You see, through a series of events Edmund, one of the four children, gets fooled by the White Witch and goes over to her side. He tries to lure his three siblings to her castle, but he is unable to do that. Eventually he discovers his mistake; the Witch isn’t a kind and caring person at all. She’s cruel and evil; she makes him her prisoner, and is on the brink of killing him when he is rescued by members of Aslan’s army. But the White Witch hasn’t given up yet. She demands a meeting with Aslan, and reminds him of the Deep Magic on which Narnia was founded; all traitors, she says, belong to her, and for every act of treachery she has a right to a kill.

But in the end Aslan voluntarily takes Edmund’s place. In the middle of the night he slips out of the camp and goes to meet his death. Susan and Lucy follow him; they see the Witch’s supporters tie him up, shave off his mane, and place him on the Stone Table. All the time the girls keep expecting Aslan to fight his enemies off, but he does not do so. Eventually they see the White Witch take her knife and kill the Great Lion. And then the Witch and her army leave, and the girls are left with Aslan’s body.

But all is not as it seems. As the first light of dawn appears, the stone table cracks, and just like the women in the Easter story, Susan and Lucy become the first astonished witnesses of Aslan’s resurrection. They have a joyful reunion, and Aslan explains to them that the Witch did not know about the Deeper Magic from before the dawn of time. He explains that according to this Deeper Magic, when a willing victim who had committed no treachery offered himself in a traitor’s stead, the table would crack and death itself would begin to work backwards.

Down through the centuries, all sorts of learned theologians have tried to explain the mystery of Jesus’ death on the Cross for us and how it saves us. The reality, of course, is far beyond our understanding. But C.S. Lewis’ simple story comes very close to helping us see the truth. A small boy chooses the wrong path and ends up enslaved and doomed to die for his mistake – just as we human beings choose to sin and discover, as the Bible says, that ‘the wages of sin is death’. And yet, astounding though it may seem, the Great Lion, the Son of the Emperor-beyond-the-Sea, offers himself as a willing victim in Edmund’s place. And that’s what the baby in the manger did for you and me, too – he died for you, for me, for everyone, to deliver us from evil and give us a fresh start with God. And just like Aslan, death was not the end for Jesus; he rose victorious over evil and lives forever as the Lord of all.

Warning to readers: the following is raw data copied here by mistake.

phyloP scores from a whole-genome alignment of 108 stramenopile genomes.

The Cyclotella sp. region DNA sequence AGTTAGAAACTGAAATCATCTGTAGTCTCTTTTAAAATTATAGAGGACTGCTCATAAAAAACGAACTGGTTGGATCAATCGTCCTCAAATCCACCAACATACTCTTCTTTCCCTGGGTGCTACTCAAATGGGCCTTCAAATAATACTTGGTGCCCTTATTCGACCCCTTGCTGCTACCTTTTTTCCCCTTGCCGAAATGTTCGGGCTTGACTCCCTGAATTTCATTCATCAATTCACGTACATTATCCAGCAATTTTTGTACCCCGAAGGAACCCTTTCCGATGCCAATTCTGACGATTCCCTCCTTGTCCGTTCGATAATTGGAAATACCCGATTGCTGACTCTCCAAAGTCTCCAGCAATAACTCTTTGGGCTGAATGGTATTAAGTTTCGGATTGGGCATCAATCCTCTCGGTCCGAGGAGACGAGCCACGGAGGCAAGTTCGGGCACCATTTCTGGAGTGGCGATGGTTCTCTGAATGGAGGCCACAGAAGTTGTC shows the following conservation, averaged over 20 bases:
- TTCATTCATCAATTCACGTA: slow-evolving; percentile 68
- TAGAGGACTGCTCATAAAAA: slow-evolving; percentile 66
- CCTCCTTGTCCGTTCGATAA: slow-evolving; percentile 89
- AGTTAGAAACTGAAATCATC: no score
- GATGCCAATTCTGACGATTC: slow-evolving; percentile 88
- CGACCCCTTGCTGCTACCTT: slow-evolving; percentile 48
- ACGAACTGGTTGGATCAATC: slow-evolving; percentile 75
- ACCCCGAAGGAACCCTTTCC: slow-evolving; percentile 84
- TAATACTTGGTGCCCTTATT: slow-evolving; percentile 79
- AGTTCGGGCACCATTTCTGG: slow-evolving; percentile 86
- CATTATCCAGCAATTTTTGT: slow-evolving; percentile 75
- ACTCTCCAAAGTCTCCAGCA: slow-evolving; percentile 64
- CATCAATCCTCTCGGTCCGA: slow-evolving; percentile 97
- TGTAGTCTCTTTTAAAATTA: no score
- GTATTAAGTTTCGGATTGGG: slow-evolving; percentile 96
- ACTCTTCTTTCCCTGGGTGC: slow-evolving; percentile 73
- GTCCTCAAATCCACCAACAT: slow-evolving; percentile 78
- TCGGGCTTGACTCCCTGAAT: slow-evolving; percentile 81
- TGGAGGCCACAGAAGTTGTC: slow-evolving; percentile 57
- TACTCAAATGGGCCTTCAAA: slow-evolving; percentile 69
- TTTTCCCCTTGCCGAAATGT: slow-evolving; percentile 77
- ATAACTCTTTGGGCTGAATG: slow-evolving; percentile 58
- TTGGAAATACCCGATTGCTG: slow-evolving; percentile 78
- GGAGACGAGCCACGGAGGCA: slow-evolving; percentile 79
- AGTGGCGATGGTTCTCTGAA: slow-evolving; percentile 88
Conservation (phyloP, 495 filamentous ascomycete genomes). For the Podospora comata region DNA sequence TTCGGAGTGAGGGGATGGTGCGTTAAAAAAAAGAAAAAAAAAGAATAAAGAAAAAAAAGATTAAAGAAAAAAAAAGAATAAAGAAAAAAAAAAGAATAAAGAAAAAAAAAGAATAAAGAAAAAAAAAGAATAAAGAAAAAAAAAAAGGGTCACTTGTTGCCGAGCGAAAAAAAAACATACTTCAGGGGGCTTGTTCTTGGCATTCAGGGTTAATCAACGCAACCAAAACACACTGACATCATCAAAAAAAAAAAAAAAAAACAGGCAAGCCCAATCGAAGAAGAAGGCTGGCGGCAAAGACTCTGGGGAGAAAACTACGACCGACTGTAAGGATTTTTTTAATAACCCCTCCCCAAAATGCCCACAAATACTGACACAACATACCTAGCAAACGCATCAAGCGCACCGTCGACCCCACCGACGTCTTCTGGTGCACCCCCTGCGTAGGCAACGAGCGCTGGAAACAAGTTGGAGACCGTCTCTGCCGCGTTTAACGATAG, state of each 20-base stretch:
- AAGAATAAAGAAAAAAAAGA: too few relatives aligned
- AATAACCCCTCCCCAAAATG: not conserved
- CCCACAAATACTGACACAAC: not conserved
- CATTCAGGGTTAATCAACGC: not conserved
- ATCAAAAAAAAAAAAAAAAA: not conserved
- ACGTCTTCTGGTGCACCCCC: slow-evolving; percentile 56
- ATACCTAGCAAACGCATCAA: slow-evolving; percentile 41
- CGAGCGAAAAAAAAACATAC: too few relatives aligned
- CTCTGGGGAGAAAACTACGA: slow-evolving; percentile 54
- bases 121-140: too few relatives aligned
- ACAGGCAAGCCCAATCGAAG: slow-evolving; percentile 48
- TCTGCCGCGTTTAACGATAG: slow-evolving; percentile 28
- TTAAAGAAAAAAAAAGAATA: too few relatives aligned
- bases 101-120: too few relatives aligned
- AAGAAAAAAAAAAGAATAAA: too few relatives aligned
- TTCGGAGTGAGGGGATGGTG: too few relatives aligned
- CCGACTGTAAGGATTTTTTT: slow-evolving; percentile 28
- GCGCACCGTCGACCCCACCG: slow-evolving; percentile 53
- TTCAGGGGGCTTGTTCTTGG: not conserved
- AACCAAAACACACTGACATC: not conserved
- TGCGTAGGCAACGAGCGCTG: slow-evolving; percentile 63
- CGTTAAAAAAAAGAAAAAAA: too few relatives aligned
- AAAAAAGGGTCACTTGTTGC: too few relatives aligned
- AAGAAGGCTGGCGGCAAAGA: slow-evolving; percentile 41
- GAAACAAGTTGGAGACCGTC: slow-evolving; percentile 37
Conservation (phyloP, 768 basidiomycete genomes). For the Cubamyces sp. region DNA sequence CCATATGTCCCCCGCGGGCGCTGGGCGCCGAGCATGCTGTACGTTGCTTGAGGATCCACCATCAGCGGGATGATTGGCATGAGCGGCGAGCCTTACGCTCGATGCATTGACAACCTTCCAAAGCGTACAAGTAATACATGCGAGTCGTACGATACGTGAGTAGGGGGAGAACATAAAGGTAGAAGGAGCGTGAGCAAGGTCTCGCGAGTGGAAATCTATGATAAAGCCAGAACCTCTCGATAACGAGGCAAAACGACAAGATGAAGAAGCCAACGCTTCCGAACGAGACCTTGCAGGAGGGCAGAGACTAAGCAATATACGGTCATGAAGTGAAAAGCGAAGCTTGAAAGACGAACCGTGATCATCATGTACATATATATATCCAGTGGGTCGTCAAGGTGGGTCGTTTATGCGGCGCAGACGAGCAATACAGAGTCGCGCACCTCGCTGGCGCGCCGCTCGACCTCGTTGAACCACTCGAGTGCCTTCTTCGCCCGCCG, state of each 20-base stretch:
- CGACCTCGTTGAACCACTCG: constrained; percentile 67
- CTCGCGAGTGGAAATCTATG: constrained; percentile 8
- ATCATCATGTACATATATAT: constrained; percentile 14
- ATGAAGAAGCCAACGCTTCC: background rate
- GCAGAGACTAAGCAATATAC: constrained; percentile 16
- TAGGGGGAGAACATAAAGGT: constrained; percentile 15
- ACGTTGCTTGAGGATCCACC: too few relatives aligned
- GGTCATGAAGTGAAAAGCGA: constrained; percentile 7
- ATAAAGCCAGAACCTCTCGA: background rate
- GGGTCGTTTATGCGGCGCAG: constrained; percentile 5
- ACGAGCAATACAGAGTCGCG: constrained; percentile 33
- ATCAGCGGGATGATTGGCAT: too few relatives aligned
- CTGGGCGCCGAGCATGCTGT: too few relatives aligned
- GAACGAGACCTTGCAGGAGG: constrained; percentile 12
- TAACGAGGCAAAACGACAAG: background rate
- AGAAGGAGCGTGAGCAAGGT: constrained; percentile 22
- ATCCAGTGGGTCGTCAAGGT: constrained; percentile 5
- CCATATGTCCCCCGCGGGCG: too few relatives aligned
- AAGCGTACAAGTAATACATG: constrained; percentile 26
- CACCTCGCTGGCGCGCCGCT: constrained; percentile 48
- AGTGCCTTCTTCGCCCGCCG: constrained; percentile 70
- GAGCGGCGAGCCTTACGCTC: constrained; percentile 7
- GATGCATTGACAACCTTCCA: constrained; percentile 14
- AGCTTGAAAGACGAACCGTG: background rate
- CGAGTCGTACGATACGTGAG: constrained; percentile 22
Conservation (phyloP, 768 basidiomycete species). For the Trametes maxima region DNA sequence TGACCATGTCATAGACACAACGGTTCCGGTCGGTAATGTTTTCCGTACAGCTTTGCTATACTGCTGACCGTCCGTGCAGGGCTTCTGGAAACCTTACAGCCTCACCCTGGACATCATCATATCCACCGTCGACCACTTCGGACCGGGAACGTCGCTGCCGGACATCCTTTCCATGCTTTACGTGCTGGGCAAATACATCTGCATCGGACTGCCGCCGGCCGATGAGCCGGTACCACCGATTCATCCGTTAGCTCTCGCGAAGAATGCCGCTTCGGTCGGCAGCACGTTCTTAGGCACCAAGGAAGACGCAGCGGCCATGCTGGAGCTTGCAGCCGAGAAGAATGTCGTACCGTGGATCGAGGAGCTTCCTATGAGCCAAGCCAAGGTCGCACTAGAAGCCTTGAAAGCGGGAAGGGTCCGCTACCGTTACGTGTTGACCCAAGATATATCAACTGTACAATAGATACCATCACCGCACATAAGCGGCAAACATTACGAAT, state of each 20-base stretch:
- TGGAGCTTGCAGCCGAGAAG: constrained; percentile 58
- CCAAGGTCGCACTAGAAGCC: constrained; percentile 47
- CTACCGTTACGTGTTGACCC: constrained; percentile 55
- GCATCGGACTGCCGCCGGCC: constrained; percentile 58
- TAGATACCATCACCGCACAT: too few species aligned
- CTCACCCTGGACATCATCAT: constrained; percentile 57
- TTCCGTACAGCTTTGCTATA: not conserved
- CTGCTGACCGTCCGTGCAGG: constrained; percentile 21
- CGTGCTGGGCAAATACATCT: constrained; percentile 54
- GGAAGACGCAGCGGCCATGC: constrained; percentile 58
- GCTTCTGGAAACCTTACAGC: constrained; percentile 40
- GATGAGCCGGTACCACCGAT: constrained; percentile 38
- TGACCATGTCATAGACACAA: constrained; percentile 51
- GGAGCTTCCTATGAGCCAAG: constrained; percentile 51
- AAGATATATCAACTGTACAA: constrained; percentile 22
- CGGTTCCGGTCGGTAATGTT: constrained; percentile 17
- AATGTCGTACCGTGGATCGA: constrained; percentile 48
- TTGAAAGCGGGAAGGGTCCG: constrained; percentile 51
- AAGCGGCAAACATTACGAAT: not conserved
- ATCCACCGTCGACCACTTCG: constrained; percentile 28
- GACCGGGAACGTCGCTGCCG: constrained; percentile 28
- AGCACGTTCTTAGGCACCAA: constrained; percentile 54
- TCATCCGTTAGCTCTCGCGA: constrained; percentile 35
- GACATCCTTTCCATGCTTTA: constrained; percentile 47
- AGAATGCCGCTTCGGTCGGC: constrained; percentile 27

The Narnia stories tell us of Aslan, the Son of the great Emperor-over-Sea, who was not content to stay ‘over sea’, but who came as a true Beast, lived among his people, and died as one of them. Christmas tells us that this is God’s story too. God loves us far more than we can ever ask or imagine. Out of his great compassion for us, he became a true human being, and lived and died and rose again for us. Now Jesus invites us all to become his followers, to choose him as our true King and to live by the values of his Kingdom, until the whole world is transformed by his light. Magic? Yes indeed – deeper magic, from before the dawn of time, but come to us, in time and space, in Jesus. Believe it – taste it – see it – live by it. Christmas has come; the world’s long winter will come to an end, because, as Bruce Cockburn says in one of his songs, ‘Redemption rips through the surface of time in the cry of a tiny babe’.